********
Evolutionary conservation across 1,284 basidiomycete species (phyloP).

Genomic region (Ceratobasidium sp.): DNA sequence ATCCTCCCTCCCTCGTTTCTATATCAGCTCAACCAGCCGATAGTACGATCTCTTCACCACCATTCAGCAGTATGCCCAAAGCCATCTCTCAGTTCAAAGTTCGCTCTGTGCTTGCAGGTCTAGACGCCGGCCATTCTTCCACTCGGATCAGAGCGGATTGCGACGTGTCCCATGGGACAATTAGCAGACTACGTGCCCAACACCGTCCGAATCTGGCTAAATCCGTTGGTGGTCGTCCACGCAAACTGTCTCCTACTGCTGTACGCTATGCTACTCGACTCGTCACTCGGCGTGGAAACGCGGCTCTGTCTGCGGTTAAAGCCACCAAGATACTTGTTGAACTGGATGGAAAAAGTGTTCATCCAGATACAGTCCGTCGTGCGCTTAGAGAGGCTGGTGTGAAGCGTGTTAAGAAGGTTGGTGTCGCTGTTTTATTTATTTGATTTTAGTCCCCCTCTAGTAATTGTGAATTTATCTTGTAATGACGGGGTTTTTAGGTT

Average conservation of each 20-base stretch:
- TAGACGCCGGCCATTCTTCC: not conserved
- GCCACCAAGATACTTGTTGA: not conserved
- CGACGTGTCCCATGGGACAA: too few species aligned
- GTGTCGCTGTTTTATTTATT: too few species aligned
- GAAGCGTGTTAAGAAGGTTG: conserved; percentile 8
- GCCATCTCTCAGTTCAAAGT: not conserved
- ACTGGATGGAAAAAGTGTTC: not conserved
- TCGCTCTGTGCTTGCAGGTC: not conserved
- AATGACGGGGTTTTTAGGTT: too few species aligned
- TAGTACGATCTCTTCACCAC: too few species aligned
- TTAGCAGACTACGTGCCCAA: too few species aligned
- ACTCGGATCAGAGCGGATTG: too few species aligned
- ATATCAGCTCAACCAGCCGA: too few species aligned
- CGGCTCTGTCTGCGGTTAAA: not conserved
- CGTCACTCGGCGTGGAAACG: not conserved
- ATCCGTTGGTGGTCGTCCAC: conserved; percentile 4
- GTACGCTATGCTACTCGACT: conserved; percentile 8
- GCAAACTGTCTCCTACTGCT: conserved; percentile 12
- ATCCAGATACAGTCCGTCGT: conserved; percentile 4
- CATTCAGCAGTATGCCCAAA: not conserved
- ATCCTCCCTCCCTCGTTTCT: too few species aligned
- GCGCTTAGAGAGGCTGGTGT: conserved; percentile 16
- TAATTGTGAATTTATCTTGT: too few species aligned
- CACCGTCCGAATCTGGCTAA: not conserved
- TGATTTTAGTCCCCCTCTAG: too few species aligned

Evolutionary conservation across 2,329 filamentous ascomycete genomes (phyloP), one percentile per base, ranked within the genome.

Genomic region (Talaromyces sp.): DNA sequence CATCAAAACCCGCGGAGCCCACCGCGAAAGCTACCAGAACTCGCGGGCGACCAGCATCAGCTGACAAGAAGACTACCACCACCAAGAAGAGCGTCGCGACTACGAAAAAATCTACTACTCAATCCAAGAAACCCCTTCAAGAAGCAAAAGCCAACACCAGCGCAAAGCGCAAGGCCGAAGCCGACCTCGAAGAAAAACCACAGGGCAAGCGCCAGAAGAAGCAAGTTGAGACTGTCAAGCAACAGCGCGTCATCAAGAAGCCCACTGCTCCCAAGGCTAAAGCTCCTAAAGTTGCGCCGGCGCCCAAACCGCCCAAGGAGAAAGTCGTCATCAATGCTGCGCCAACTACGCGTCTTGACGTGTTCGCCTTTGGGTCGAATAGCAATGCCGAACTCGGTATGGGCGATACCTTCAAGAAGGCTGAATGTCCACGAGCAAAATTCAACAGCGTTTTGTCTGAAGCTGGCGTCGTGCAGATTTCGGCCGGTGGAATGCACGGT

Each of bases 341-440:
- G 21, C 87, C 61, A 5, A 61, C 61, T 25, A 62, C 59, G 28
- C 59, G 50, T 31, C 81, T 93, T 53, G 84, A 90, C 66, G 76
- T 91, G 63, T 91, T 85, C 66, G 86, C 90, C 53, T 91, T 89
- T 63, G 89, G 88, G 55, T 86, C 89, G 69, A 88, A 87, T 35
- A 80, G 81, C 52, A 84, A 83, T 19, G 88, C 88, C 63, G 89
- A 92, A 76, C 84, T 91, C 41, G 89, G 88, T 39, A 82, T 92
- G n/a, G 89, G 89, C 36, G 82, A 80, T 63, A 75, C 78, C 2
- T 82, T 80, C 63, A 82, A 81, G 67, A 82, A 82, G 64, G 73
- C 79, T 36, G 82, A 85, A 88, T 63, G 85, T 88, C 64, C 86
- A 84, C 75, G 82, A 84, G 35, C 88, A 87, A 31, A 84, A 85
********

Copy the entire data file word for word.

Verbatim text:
Evolutionary conservation across 1,284 basidiomycete species (phyloP).

Genomic region (Ceratobasidium sp.): DNA sequence ATCCTCCCTCCCTCGTTTCTATATCAGCTCAACCAGCCGATAGTACGATCTCTTCACCACCATTCAGCAGTATGCCCAAAGCCATCTCTCAGTTCAAAGTTCGCTCTGTGCTTGCAGGTCTAGACGCCGGCCATTCTTCCACTCGGATCAGAGCGGATTGCGACGTGTCCCATGGGACAATTAGCAGACTACGTGCCCAACACCGTCCGAATCTGGCTAAATCCGTTGGTGGTCGTCCACGCAAACTGTCTCCTACTGCTGTACGCTATGCTACTCGACTCGTCACTCGGCGTGGAAACGCGGCTCTGTCTGCGGTTAAAGCCACCAAGATACTTGTTGAACTGGATGGAAAAAGTGTTCATCCAGATACAGTCCGTCGTGCGCTTAGAGAGGCTGGTGTGAAGCGTGTTAAGAAGGTTGGTGTCGCTGTTTTATTTATTTGATTTTAGTCCCCCTCTAGTAATTGTGAATTTATCTTGTAATGACGGGGTTTTTAGGTT

Average conservation of each 20-base stretch:
- TAGACGCCGGCCATTCTTCC: not conserved
- GCCACCAAGATACTTGTTGA: not conserved
- CGACGTGTCCCATGGGACAA: too few species aligned
- GTGTCGCTGTTTTATTTATT: too few species aligned
- GAAGCGTGTTAAGAAGGTTG: conserved; percentile 8
- GCCATCTCTCAGTTCAAAGT: not conserved
- ACTGGATGGAAAAAGTGTTC: not conserved
- TCGCTCTGTGCTTGCAGGTC: not conserved
- AATGACGGGGTTTTTAGGTT: too few species aligned
- TAGTACGATCTCTTCACCAC: too few species aligned
- TTAGCAGACTACGTGCCCAA: too few species aligned
- ACTCGGATCAGAGCGGATTG: too few species aligned
- ATATCAGCTCAACCAGCCGA: too few species aligned
- CGGCTCTGTCTGCGGTTAAA: not conserved
- CGTCACTCGGCGTGGAAACG: not conserved
- ATCCGTTGGTGGTCGTCCAC: conserved; percentile 4
- GTACGCTATGCTACTCGACT: conserved; percentile 8
- GCAAACTGTCTCCTACTGCT: conserved; percentile 12
- ATCCAGATACAGTCCGTCGT: conserved; percentile 4
- CATTCAGCAGTATGCCCAAA: not conserved
- ATCCTCCCTCCCTCGTTTCT: too few species aligned
- GCGCTTAGAGAGGCTGGTGT: conserved; percentile 16
- TAATTGTGAATTTATCTTGT: too few species aligned
- CACCGTCCGAATCTGGCTAA: not conserved
- TGATTTTAGTCCCCCTCTAG: too few species aligned

Evolutionary conservation across 2,329 filamentous ascomycete genomes (phyloP), one percentile per base, ranked within the genome.

Genomic region (Talaromyces sp.): DNA sequence CATCAAAACCCGCGGAGCCCACCGCGAAAGCTACCAGAACTCGCGGGCGACCAGCATCAGCTGACAAGAAGACTACCACCACCAAGAAGAGCGTCGCGACTACGAAAAAATCTACTACTCAATCCAAGAAACCCCTTCAAGAAGCAAAAGCCAACACCAGCGCAAAGCGCAAGGCCGAAGCCGACCTCGAAGAAAAACCACAGGGCAAGCGCCAGAAGAAGCAAGTTGAGACTGTCAAGCAACAGCGCGTCATCAAGAAGCCCACTGCTCCCAAGGCTAAAGCTCCTAAAGTTGCGCCGGCGCCCAAACCGCCCAAGGAGAAAGTCGTCATCAATGCTGCGCCAACTACGCGTCTTGACGTGTTCGCCTTTGGGTCGAATAGCAATGCCGAACTCGGTATGGGCGATACCTTCAAGAAGGCTGAATGTCCACGAGCAAAATTCAACAGCGTTTTGTCTGAAGCTGGCGTCGTGCAGATTTCGGCCGGTGGAATGCACGGT

Each of bases 341-440:
- G 21, C 87, C 61, A 5, A 61, C 61, T 25, A 62, C 59, G 28
- C 59, G 50, T 31, C 81, T 93, T 53, G 84, A 90, C 66, G 76
- T 91, G 63, T 91, T 85, C 66, G 86, C 90, C 53, T 91, T 89
- T 63, G 89, G 88, G 55, T 86, C 89, G 69, A 88, A 87, T 35
- A 80, G 81, C 52, A 84, A 83, T 19, G 88, C 88, C 63, G 89
- A 92, A 76, C 84, T 91, C 41, G 89, G 88, T 39, A 82, T 92
- G n/a, G 89, G 89, C 36, G 82, A 80, T 63, A 75, C 78, C 2
- T 82, T 80, C 63, A 82, A 81, G 67, A 82, A 82, G 64, G 73
- C 79, T 36, G 82, A 85, A 88, T 63, G 85, T 88, C 64, C 86
- A 84, C 75, G 82, A 84, G 35, C 88, A 87, A 31, A 84, A 85